Canna Leaf Shapes

Canna Leaf Shapes

The overall shapes of canna leaves are characteristic of the genus, and together with reproductive features, are used in plant identification.

To assess the shape of a leaf, one examines the outline formed by the apex, margin, and base of the leaf. Cannas always have smooth margins, i.e. no teeth or lobes along its margin.

There are basically six shapes of canna leaves, although some give us an issue with naming as they fall between two of the six basics. It must also be said that Cannas are so cantankerous that not only are flowers rarely the same exact shape, unlike say the conforming rose family, but the same plant can also grow subtly different leaf shapes within a few weeks of each other.


[From Latin “acuminatus” = pointed] An acuminate leaf is a simple leaf narrowing to a slender point.


[From Latin “mucronatus” = cutting edge] Linear leaves that have a long and very narrow leaf shape, with sides that are almost parallel with one another and are usually more than four times longer than broad.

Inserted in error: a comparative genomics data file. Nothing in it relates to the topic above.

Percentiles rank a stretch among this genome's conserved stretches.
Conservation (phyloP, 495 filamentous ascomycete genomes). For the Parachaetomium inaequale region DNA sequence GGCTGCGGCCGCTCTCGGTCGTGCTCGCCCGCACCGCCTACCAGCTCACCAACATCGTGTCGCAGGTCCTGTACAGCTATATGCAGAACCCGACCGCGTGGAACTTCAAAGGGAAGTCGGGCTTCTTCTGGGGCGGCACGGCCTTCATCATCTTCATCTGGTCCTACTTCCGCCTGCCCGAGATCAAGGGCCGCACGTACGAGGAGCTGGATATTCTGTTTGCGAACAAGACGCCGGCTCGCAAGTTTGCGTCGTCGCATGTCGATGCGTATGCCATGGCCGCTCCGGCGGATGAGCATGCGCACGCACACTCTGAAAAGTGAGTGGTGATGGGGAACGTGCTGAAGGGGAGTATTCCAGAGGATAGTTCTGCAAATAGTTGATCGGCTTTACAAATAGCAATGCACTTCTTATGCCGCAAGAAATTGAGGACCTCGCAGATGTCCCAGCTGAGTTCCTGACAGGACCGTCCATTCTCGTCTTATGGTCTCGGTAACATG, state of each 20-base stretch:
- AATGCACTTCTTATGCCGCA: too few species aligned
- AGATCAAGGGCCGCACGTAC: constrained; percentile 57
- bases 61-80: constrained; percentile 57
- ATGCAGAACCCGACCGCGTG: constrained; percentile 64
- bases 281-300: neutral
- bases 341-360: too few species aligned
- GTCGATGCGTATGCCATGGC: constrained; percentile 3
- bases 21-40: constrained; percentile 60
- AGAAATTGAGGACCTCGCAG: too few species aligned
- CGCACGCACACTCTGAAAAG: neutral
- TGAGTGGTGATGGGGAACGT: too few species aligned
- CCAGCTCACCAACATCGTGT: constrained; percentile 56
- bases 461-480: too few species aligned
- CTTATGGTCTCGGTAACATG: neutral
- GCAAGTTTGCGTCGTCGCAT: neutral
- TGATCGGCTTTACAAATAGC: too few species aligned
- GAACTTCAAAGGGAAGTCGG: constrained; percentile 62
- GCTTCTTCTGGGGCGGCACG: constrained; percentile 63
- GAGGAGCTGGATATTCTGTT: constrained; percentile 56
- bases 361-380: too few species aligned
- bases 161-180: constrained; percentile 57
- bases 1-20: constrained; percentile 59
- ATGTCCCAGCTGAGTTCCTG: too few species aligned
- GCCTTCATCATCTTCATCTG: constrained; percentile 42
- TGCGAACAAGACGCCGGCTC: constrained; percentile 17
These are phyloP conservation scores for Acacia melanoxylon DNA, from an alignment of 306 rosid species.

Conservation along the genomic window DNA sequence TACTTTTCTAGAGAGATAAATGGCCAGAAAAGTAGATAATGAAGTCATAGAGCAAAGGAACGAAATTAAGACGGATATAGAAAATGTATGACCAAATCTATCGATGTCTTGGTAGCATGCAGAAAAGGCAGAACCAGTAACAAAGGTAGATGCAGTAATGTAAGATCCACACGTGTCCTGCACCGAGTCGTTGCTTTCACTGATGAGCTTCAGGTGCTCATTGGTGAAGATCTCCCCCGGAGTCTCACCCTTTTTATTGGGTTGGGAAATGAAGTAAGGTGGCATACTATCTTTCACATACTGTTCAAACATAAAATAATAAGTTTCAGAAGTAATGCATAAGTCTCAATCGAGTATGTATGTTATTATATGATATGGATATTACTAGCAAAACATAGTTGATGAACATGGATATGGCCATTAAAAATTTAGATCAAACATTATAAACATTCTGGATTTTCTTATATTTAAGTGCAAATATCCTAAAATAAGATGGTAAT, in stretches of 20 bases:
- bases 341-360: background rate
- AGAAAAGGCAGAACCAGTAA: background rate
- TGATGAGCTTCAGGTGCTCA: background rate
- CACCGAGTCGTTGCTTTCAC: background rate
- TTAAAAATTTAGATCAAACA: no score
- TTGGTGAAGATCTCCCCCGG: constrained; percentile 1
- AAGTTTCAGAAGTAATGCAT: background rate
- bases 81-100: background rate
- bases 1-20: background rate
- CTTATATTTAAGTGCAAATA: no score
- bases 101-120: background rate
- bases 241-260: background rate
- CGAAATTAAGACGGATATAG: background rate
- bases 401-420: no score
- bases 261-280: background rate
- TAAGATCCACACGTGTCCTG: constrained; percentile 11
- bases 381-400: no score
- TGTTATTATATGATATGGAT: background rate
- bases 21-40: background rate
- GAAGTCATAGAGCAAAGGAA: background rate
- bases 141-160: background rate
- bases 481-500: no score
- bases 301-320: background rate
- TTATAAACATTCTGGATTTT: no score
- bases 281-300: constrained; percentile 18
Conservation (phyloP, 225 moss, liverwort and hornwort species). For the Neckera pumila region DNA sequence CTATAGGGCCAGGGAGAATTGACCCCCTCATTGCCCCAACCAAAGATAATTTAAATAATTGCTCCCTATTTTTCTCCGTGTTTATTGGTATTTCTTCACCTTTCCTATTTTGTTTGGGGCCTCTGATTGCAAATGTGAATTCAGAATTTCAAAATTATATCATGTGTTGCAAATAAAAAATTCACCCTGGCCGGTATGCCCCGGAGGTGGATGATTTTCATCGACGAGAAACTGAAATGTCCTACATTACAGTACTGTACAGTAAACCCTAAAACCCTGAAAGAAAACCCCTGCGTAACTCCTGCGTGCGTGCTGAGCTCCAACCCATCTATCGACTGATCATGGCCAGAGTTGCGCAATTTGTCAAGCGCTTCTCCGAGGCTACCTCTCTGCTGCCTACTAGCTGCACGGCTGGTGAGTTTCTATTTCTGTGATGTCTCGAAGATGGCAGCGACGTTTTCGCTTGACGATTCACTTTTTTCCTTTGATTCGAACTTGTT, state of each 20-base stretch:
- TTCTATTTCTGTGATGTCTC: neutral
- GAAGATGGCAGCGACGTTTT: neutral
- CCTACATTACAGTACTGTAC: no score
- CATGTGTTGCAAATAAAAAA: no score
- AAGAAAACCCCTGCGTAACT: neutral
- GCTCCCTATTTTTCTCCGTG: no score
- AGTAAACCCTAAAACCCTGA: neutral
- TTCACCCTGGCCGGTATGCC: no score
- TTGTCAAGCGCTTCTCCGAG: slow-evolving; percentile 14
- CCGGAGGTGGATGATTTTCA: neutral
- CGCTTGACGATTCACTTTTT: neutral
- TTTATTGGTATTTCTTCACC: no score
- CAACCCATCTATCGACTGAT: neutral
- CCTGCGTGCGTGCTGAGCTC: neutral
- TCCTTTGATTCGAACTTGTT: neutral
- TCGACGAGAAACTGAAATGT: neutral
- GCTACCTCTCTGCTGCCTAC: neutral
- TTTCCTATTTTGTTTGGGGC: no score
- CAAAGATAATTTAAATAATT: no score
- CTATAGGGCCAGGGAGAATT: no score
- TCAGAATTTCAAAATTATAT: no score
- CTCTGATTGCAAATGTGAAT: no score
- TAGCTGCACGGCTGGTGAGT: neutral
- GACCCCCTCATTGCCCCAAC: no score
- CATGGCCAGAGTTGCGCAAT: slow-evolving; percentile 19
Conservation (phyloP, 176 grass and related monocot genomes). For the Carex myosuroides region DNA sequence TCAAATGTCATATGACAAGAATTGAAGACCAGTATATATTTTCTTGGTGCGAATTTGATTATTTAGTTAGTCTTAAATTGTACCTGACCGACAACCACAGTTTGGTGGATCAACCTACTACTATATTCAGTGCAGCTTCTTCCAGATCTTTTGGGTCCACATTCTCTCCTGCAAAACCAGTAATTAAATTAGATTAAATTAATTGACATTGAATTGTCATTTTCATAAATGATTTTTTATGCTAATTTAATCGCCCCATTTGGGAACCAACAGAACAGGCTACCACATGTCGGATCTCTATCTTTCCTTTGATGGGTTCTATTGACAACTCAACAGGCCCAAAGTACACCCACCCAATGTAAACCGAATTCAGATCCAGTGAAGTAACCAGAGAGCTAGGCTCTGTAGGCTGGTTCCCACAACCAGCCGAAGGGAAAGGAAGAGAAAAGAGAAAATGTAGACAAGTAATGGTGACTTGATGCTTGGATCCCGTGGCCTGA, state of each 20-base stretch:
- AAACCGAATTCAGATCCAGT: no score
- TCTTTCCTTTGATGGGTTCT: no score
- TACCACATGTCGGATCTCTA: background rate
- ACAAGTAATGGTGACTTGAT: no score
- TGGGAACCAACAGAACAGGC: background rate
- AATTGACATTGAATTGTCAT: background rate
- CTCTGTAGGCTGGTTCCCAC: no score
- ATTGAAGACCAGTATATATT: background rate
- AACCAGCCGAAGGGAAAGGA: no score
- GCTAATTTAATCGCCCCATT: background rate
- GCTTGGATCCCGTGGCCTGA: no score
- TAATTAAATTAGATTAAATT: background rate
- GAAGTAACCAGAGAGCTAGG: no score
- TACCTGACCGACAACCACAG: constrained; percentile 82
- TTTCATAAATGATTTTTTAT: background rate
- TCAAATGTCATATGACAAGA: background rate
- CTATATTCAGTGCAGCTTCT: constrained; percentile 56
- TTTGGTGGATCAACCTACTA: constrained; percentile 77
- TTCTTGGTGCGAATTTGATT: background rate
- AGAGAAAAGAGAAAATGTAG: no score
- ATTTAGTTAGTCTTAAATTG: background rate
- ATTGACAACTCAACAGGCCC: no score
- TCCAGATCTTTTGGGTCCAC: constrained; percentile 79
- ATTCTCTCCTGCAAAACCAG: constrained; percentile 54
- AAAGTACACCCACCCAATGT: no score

[From Latin “ovum” = egg] Ovoid leaves have the same shape as an egg, or of a similar shape.


[From Latin “oblong” = elongated, oblong] Oblong leaves have a rectangular leaf blade two to four times longer than it is wide, with sides that are almost parallel to each other.


[From Latin “ovum” = egg] Oval canna leaves have a rounded and slightly elongated outline or shape like that of an egg, but longer and not as round as ovoid leaves.


[From Latin “lanceolatus” = shaped like a small lance] Lanceolate leaves are a lance-shaped leaf, with the widest part of the leaf near the base and the narrowest part near the apex. 

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